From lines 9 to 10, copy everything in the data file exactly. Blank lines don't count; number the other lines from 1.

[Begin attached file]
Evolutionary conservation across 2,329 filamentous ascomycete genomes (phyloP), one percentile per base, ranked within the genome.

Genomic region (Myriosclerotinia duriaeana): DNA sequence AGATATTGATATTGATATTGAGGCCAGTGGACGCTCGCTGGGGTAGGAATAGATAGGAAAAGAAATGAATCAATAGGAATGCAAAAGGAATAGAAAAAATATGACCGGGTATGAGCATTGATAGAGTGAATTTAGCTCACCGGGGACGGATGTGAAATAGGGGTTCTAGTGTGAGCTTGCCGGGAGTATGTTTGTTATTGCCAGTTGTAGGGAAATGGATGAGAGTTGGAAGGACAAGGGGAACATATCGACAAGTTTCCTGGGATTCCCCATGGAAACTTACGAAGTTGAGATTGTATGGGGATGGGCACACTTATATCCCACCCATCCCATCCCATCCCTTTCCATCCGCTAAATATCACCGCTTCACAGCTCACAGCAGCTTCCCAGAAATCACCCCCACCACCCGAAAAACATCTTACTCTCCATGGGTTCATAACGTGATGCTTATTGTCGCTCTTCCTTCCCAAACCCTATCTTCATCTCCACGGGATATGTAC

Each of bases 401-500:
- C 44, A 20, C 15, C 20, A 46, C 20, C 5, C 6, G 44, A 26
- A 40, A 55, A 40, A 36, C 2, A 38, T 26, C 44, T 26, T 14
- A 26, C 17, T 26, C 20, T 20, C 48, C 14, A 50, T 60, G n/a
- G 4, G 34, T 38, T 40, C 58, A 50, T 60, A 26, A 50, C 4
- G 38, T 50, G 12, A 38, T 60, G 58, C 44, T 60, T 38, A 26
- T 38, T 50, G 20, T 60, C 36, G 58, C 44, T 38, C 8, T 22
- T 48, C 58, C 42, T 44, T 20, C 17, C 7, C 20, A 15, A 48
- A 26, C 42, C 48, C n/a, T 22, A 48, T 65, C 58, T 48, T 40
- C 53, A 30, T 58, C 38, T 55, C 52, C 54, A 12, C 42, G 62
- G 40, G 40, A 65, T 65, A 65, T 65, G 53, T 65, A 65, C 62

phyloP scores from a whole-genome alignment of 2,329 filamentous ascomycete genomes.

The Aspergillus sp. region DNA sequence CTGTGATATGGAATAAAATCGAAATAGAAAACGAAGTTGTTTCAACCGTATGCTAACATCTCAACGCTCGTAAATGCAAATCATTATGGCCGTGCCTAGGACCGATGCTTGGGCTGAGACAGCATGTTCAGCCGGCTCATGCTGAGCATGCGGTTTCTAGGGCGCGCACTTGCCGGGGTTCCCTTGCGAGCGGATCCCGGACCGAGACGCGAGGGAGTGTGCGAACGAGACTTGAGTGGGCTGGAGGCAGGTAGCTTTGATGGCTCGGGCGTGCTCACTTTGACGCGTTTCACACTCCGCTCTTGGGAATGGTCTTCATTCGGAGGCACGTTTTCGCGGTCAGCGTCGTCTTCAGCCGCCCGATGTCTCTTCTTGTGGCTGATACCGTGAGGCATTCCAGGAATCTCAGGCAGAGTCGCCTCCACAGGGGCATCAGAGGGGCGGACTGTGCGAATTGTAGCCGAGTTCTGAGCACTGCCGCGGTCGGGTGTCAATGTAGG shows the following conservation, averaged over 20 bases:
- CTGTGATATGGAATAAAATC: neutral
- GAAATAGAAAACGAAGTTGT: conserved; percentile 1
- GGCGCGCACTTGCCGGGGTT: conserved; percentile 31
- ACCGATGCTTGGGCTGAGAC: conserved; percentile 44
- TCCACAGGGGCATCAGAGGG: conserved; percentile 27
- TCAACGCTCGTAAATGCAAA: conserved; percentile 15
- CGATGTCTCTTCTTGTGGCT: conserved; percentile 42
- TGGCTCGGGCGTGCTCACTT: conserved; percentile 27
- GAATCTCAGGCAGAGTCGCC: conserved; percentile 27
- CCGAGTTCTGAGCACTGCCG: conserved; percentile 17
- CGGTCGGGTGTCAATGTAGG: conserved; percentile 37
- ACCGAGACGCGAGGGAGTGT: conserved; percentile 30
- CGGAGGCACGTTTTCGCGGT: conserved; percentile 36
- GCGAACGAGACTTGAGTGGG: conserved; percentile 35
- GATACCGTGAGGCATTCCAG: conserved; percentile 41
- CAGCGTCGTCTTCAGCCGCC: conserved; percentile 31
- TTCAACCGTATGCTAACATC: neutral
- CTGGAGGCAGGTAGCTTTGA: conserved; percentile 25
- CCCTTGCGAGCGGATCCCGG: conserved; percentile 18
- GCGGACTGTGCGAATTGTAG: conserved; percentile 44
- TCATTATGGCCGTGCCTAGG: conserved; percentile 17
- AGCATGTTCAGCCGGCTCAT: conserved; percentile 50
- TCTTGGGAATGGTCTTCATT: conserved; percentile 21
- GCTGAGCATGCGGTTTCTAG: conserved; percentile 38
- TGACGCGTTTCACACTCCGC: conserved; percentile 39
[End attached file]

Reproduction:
- T 38, T 50, G 20, T 60, C 36, G 58, C 44, T 38, C 8, T 22
- T 48, C 58, C 42, T 44, T 20, C 17, C 7, C 20, A 15, A 48